Tuesday 20 August 2019

Manifest: S01 ★★★☆☆

With a massive ensemble cast, a vaguely religious theme, and a story surrounding a mysterious commercial plane, NBC’s Manifest can’t help but draw comparisons to Lost. The story follows the passengers and crew of Montego Air Flight 828, reappearing five years after the flight first set off with no warning. 

They were suspected to have perished in a crash, which leads to the question; what the hell happened? Were they snapped by Thanos, or have they been co-opted into some madcap government experiment? Are they stuck in another universe, or could it be purgatory? Anything but the last one is fine by me, but it looks like we’ll have to wait a while to get anything remotely close to a satisfactory answer.

Many of those who were left behind have moved on with their lives, leading to problems for the passengers who were flying from Jamaica to New York. Can they reconnect with family after mysteriously disappearing for five-and-a-half-years, and what can you do if your spouse leaves you for your best friend in the meantime? The narrative flips between various members of the 200 strong cast, but the overarching mystery is likely to be the aspect that will keep you hooked. Melissa Roxburgh and Josh Dallas receive top billing, although the first episodes skip to different passengers and interested parties regularly. Saanvi Bahl (Parveen Kaur) was working on a pediatric cancer treatment that has been since been released, while Daryl Edwards is NSA director Robert Vance, trying to figure out just what is really going on. 

It’s a bit schlocky in places, with thick dialogue that isn’t exactly subtle. Given the scale of the story, these are teething problems that could be necessary as pieces are set into place. Creator Jeff Rake has planned for six seasons, and he’s opted for a slow-burning approach to storytelling. With 16 episodes to get through, it can be a slog considering the incremental gains, and there’s always a chance that it could be cancelled before the mystery is explained entirely. NBC has confirmed a second season is in the works along with two others, so you’ll get some answers if you’re willing to stick it out. In an unexpected turn, the passengers begin to hear voices, and it feels like dialogue issues could be due to heavy foreshadowing and necessary character placement to get it all to work. It’s still early days, and they now have the security of over 30 additional episodes to push the story forward.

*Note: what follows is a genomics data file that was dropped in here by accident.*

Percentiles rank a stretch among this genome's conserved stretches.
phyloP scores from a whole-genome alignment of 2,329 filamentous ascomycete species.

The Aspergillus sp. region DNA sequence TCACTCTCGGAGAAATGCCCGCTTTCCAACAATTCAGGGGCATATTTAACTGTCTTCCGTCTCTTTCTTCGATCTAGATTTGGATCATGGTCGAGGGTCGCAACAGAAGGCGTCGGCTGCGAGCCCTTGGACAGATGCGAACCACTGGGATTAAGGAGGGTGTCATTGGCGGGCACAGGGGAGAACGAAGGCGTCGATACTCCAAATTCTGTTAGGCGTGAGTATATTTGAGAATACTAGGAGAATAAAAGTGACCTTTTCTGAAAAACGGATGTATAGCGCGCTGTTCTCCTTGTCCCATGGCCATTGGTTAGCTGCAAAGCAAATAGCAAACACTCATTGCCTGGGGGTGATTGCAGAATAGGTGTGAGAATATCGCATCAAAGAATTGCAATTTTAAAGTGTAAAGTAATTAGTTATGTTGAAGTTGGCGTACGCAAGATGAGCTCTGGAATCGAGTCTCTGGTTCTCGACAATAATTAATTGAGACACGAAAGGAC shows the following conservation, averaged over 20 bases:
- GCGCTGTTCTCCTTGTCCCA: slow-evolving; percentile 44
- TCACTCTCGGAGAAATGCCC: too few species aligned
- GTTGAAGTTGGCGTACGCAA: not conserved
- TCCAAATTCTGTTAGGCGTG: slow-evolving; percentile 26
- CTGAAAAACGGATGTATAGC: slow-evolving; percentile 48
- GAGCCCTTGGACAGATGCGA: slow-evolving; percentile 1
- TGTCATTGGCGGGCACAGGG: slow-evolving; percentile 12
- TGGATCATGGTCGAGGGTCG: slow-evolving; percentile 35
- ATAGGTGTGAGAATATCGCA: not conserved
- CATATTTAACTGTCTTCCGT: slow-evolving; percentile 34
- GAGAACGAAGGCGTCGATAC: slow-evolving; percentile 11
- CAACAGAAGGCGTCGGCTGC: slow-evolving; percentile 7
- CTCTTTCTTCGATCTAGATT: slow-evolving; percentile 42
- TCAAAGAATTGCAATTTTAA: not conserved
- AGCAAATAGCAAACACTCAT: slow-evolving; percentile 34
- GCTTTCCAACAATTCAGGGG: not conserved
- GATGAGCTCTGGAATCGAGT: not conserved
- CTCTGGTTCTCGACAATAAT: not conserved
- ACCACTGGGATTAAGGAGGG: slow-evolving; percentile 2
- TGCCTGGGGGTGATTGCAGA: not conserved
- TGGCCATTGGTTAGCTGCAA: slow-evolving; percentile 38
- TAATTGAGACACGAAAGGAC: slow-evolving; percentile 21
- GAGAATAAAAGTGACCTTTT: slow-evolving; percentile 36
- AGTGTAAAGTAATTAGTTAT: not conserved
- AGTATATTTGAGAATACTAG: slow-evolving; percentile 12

Manifest is slowly picking up steam, and it’s a ratings hit in the US. While all of the questions raised will inevitably need to be answered at some point, that’s a problem that can be pushed off until sometime in the future. It’s nowhere near as gripping as the beginning of Lost, although it could potentially have a better ending. If I could time skip five years I could tell you if it’s worth watching, but I’d be more interested in finding out how and why I was suddenly in 2024.

James Millin-Ashmore

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